When the Sugar Bowl was over in New Orleans, News Year Day, 1981, the Georgia faithful converged onto the field with uncontrolled glee. Pandemonium prevailed and those in Red and Black swooned to the pure ecstasy of the moment.
None of the aforementioned addresses what was taking place in the opposing locker room, where Irish eyes were not smiling. The Notre Dame Captain, John Sweeney, a native of Chicago, felt that his team was capable of a better performance—not knowing that one day he would take up residence less than an hour from the UGA campus and that two of his sons would become Bulldog swimming lettermen.
The sports writing legend, Grantland Rice, the same purveyor of poignant phrase and who named Notre Dame’s famous 1924 backfield the “Four Horsemen,” once typed these lines: “For when the one Great Scorer comes to write against your name, He writes not that you won or lost, but how you played the game.” It was as if the great journalist had John Sweeney in mind when he wrote those words.
When the game is over, it’s over. You have to deal with the results and move forward. John Sweeney has done that. He was always wired to play his best, but when the final whistle blew, he would not a let a downturn of any negative consequence compromise the rest of his life.
When the Sugar Bowl ended, so did his football career. He was not driven to play in the National Football League. He had always focused on becoming a medical doctor and was well on his way to that objective. Altruism would be his partner, family would be his life.
When he saved a life, there would be no plaque for the wall. When he developed an innovative concept that made a difference in the practice of medicine, he would not receive the recognition a football coach gets when he develops a new drill that gives him the edge on the competition. But few successful professionals enjoy the fulfillment that has propelled and sustained this All-American boy.
“It is a privilege to help people,” Sweeney says. “In medicine you get to know people, develop relationships with them and help them with their problems. There is nothing more satisfying than performing an operation that is going to help someone.”
That would not be possible, he notes, if people did not put their faith and trust in him, confirming that the outcome in surgery is far more critical that the outcome of a football game. The Irish football captain is still leading and winning on the medical front.
The NCAA should take note of this man’s benevolent view and showcase the man and the message on campuses everywhere. After all, this august body seeks to underscore attitudes which relate to the essence of scholarship and citizenship. Let Sweeney’s message resonate in the halls of high schools and on campuses wherever amateur football is played.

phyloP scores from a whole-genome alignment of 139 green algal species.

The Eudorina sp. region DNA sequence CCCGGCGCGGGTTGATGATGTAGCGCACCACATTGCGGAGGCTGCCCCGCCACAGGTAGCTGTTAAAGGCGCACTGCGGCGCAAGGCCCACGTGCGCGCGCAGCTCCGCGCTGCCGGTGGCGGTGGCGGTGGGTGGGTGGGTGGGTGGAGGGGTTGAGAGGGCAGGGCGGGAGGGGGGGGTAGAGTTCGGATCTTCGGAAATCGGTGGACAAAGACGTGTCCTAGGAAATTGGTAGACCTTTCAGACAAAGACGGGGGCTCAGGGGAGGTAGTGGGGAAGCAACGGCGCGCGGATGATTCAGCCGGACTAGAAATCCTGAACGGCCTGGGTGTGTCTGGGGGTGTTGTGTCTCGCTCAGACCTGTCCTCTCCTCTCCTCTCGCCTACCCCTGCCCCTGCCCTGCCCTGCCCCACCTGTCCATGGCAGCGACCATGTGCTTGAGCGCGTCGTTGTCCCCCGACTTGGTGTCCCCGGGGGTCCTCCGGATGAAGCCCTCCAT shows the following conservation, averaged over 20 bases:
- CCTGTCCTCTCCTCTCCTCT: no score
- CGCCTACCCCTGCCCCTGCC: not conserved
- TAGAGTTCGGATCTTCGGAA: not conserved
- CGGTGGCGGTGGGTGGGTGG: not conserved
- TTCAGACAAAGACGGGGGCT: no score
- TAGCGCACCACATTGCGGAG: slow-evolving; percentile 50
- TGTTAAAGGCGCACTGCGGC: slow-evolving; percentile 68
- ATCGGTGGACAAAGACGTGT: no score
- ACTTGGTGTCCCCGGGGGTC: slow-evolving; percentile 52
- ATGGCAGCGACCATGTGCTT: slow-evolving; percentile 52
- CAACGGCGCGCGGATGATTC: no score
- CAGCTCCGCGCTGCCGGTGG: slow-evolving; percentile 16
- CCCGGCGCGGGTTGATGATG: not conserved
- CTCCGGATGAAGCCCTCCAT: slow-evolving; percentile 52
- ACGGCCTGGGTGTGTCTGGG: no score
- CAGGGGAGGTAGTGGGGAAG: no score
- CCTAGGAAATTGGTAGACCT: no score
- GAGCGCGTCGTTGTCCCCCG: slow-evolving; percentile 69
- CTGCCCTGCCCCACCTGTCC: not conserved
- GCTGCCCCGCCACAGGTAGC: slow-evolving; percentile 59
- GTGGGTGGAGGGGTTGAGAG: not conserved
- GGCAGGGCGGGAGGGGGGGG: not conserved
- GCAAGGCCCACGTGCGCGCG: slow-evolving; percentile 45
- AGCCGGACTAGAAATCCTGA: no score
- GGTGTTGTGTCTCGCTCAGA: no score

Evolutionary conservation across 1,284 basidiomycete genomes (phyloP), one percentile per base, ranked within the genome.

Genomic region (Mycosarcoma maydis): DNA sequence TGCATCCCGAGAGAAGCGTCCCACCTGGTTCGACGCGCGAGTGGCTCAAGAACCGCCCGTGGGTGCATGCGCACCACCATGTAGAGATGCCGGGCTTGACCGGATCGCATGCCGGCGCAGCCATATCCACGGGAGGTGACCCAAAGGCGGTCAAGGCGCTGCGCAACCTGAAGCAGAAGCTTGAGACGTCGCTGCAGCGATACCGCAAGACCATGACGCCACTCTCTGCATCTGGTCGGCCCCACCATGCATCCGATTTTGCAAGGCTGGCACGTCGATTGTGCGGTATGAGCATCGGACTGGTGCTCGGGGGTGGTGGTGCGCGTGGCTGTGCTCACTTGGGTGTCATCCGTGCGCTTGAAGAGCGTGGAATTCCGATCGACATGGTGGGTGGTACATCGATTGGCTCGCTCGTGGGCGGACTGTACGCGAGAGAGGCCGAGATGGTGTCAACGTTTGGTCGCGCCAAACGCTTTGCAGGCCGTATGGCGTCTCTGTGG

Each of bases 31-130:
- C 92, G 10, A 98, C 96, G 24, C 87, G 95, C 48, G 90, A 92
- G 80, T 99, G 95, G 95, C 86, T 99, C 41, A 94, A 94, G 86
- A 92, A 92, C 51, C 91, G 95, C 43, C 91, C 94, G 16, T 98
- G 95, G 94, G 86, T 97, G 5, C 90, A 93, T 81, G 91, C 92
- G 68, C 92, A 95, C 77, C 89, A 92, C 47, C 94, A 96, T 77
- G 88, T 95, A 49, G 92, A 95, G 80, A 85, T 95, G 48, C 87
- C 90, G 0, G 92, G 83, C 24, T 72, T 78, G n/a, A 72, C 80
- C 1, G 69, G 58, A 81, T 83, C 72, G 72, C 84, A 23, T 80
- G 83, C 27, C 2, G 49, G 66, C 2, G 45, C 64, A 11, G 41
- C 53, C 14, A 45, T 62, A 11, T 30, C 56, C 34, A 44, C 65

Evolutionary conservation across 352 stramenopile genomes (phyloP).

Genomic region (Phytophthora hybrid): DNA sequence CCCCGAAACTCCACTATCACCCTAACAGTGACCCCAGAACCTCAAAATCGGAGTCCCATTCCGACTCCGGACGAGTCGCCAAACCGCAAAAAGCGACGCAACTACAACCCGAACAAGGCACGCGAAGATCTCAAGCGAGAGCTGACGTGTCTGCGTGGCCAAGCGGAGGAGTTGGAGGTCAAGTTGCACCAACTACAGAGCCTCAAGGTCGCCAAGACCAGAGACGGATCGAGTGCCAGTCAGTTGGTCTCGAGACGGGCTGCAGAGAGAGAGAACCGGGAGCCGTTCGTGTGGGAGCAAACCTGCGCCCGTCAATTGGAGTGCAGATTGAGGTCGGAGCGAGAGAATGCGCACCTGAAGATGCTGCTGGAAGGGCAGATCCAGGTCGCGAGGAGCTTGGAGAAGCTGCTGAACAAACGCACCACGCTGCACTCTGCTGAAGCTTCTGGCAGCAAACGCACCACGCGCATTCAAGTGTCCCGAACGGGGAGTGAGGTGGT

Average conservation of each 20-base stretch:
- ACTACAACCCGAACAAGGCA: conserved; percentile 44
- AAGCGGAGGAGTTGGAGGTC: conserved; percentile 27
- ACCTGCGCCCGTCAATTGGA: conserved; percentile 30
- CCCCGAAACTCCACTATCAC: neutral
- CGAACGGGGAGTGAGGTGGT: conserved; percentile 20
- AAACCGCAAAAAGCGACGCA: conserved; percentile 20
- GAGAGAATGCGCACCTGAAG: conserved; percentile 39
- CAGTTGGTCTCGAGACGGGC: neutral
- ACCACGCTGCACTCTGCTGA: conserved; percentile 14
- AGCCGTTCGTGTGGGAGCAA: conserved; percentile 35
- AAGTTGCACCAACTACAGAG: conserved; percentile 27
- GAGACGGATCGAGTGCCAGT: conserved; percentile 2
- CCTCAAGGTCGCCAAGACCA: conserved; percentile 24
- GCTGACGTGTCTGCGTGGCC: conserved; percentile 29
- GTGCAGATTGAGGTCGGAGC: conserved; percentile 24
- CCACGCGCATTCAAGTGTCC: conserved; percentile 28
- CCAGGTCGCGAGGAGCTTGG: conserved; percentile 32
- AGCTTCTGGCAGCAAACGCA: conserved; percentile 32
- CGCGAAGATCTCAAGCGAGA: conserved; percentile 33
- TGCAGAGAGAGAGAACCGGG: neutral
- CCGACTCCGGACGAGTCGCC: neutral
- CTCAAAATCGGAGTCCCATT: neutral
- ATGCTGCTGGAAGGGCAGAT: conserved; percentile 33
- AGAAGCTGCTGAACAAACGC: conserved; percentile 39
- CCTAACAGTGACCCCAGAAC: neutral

He remains the consummate Notre Dame man. He can’t wait to return to South Bend in the fall, those October days, Granny Rice wrote about. He appreciated his coaches on the practice field, but he had the same regard for the professors who ushered him to a medical degree on one of the most storied campuses of the American education system. Sweeney is the doting alumnus who speaks from the heart.
“I could not be where I am today without Notre Dame. To play football at Notre Dame and to receive a degree there is something special for which I am both proud and indebted. I met my wife, Patty, at Notre Dame, and we love to reminisce about the school and its traditions with all our friends.
“When people visit Notre Dame, they walk away with a sense of respect that they didn’t have before,” Sweeney says.
When he returns to campus for a big game, he is not into tailgating but enjoys the spectacle of the day. “I enjoy watching people. I like the bands and appreciate their preparation. It is fun to sit in the stadium and enjoy seeing the teams warm up. Never got to do that when I was playing.
“The cool thing about Athens Saturday will be watching Notre Dame in white jerseys, and pants and gold helmets. Just appreciate the simplicity of the road game uniforms.”
Sweeney is the chairman of surgery at Emory University School of Medicine. He makes his home in Snellville, choosing residency in Gwinnett County because of the opportunity for his kids to participate in a variety of sports.
He has come to love the four seasons he experiences each year from living in our state. He and Patty have seven children and, as matriculates, they have been all over the map: Texas A&M (Allyson); Georgia (Conor and Aidan); Auburn (Keenan), Notre Dame (Keenan, Graduate study); Notre Dame (Tegan) and Missouri and Auburn (Devan). Reagan is still at home.
Having played the game at a high profile institution and being a highly placed physician at one of the most outstanding medical schools in the country, it is only natural that he would have questions about football and concussions come his way.
Like so many, he does not have a definitive answer. He leads with the fact that his son Keenan played at Auburn, and he was not worried. “Perhaps rules changes should be considered,” he says. “Obviously, we should deter players from using their head as a weapon.” He understands the basics of the game, however, which causes him to ask if people “would watch it without the speed and contact of the game. Would people take the time to go watch a flag football game? Probably not.”
A couple of weeks ago, John and Patty drove over to Athens for a meeting of the Athens Touchdown Club. He and Frank Ros, Georgia captain in 1980, spoke, each recalling the Sugar Bowl game in New Orleans. Each praised the other for professional achievement, Sweeney in medicine, Ros as a businessman (who rose to a position of vice president at Coca-Cola).
Grantland Rice would have given each of them high marks for their post-graduate careers.